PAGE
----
The depictions of violence (and guns) are almost pornographic--if you are into that sort of thing. Personally, I am not. Some ideas for improvement--The author might have made the Monster Hunters have some other solution (at least once) to all the problems the Undead bring then pulling out their guns (lovingly detailed) and blazing away--especially when most of the time the guns don't seem to have any effect. One of two vampires pretty well stomp the whole organization. For all the sprouting of right wing politics, hillbilly wisdom, and descriptions of guns, the heroes of this book are remarkably ineffective at killing monsters. Buffy would clean the Monster Hunters out during the beginning titles.
Use a thesaurus? Spend some time researching the subject instead of fondling his gun magazines? Figure out some original solution to a problem except shoot it? Quit having the hero get beat up in graphic detail (some of the depictions of beatings go on for 5 minutes or more). Even more bogus, the her miraculously revives and is ready for another beating in a few pages. Invent believable characters (really--a hick with a 167 IQ? a stripper? a token Black guy? a beautiful girl who is also an ace killer? I've seen Dungeons and Dragons dolls with more personality.
The delivery is ponderous and methodical. All the people sound the same (Southern, stupid).
Not really. I guess if you wanted to confirm most of your stereotypes about guys who confuse their guns with their gonads, this would do it. Having lived in the South for close to three decades, I object to this book on a lot of levels.
This book was the only one I had on my iPhone on a long trip--so I had to go through it. But when I pulled in the driveway the hero was having his final battle with the Evil Lord Machado and I didn't even care. Just pulled out the earphones and turned it off and for all I know or care the bad guys one. I can't believe that rule by vampires and the undead is worse than having these cliche-sprouting rednecks running around armed.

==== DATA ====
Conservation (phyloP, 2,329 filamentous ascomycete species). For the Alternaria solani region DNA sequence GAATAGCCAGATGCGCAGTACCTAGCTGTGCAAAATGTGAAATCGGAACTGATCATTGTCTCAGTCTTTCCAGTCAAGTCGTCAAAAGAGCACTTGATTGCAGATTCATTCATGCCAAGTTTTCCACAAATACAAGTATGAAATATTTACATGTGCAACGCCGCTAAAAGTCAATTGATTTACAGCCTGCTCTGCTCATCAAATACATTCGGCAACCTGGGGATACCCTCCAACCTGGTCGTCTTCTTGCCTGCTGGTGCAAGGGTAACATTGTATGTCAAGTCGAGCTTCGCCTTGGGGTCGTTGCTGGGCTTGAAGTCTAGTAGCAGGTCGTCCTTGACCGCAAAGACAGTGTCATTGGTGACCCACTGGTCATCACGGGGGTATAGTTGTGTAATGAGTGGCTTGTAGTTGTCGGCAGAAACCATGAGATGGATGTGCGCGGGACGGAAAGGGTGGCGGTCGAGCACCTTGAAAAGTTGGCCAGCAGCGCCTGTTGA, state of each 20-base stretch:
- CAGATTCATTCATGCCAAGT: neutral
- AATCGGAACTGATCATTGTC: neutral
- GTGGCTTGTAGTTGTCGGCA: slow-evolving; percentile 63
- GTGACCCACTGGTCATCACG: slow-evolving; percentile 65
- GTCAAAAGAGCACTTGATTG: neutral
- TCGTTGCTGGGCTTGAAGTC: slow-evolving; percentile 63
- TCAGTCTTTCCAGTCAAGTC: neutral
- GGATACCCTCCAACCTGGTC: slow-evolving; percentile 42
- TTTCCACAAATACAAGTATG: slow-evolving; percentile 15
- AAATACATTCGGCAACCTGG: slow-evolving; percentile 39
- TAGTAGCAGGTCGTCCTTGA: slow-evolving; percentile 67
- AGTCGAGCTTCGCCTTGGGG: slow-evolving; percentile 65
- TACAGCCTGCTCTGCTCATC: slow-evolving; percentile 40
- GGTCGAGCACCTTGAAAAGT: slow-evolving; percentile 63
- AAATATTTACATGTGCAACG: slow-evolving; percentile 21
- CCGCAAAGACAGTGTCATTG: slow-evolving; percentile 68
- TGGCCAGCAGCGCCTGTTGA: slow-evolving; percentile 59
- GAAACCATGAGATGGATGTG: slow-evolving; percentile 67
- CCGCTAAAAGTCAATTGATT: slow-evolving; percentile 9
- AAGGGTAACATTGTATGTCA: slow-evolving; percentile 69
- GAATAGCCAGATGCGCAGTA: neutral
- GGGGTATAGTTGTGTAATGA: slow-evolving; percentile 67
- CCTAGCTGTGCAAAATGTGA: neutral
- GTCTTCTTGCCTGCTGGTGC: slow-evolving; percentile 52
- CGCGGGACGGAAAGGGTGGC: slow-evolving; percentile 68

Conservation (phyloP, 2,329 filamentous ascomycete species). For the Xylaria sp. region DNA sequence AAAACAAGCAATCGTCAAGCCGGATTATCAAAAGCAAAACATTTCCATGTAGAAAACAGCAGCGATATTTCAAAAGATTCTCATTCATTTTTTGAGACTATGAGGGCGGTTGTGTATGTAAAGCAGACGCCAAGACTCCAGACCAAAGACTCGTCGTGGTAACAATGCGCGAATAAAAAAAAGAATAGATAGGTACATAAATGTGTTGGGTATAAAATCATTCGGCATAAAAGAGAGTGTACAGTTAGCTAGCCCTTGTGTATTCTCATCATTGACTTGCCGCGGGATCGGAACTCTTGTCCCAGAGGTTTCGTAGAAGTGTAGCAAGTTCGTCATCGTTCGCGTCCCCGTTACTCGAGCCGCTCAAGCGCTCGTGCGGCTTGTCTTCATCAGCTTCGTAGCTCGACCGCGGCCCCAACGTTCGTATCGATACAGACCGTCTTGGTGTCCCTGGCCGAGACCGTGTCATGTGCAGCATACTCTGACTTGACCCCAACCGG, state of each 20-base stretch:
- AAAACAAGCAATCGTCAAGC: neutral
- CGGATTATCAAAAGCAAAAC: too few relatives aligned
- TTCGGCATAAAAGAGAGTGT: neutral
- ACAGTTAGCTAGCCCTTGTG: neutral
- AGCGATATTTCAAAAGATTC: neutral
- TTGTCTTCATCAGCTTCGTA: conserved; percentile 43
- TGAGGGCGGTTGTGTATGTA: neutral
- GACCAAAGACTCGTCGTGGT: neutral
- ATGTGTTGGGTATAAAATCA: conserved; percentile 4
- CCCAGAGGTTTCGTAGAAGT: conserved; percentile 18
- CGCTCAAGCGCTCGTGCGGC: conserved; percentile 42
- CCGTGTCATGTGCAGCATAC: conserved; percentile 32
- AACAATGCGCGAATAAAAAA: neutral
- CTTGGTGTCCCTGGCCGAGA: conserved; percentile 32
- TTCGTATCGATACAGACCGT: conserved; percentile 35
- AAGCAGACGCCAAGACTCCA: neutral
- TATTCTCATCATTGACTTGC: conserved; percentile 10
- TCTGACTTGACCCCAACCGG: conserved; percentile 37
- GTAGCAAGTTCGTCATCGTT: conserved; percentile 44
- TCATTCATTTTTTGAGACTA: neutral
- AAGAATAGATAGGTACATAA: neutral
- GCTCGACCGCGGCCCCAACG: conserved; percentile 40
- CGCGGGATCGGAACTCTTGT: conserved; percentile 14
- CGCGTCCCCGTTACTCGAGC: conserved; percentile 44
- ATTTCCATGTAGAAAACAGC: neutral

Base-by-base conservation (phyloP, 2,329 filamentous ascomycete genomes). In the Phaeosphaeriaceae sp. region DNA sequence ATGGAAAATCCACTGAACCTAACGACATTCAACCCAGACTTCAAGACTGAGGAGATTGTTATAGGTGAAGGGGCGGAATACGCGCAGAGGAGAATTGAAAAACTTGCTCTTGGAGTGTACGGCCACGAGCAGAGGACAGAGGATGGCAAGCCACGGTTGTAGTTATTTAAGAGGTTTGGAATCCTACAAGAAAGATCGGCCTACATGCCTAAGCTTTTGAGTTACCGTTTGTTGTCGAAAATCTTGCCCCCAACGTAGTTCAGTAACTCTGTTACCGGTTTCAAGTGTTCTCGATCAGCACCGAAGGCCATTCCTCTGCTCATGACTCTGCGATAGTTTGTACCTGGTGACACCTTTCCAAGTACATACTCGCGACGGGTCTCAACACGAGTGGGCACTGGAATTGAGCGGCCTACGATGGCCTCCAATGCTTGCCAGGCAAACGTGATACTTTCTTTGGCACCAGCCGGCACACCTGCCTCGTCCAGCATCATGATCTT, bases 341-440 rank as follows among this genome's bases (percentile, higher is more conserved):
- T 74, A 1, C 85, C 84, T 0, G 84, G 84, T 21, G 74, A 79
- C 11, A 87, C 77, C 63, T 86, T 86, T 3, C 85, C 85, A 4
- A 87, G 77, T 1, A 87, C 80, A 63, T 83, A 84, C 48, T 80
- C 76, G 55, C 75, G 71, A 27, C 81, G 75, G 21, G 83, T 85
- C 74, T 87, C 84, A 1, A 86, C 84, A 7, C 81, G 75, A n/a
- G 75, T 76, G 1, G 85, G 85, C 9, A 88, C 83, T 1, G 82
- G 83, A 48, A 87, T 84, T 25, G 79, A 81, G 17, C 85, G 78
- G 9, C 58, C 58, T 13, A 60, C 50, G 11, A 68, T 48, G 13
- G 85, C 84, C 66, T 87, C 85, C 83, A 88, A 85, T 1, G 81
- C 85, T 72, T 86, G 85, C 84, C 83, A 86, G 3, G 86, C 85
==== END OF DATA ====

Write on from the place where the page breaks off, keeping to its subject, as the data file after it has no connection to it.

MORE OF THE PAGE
Other readers have said this is a mixture of thrills and humor. I have to disagree. The author can't make up his mind if this is a fantasy or a comedy, and the result is neither. The main problem is that if you have the author making ironic judgments (like a villain is a 'badass') then the reader is in on the joke, but we all know it is going to come out in the end, so why should we worry if the enemy is a fallen angel or a Celtic god or whatever. If we can't be scared or worried, then the character has to hold our attention--and he really isn't much beyond a caricature. There are other problems. The character is supposed to be centuries old and very wise, but talks like a slacker trying to be pass for cool. The author panders to cheap laughs or silly adolescent gags (like having the hero trying to think about baseball when around an attractive woman) which are out of character. This is a book that has very limited appeal and no potential for character development or world building. One book might be tolerable, but the character and the plots won't sustain a series for anyone with imagination and a developed sense of humor
This is a fun book to listen to if you like English country-house mysteries. There is a lot of interesting characters, a romance, and a likable and intelligent detective.
She has great voices--it is very easy to tell them apart, and she has the class accents down pat. Her reading is exceptionally clear and coherent.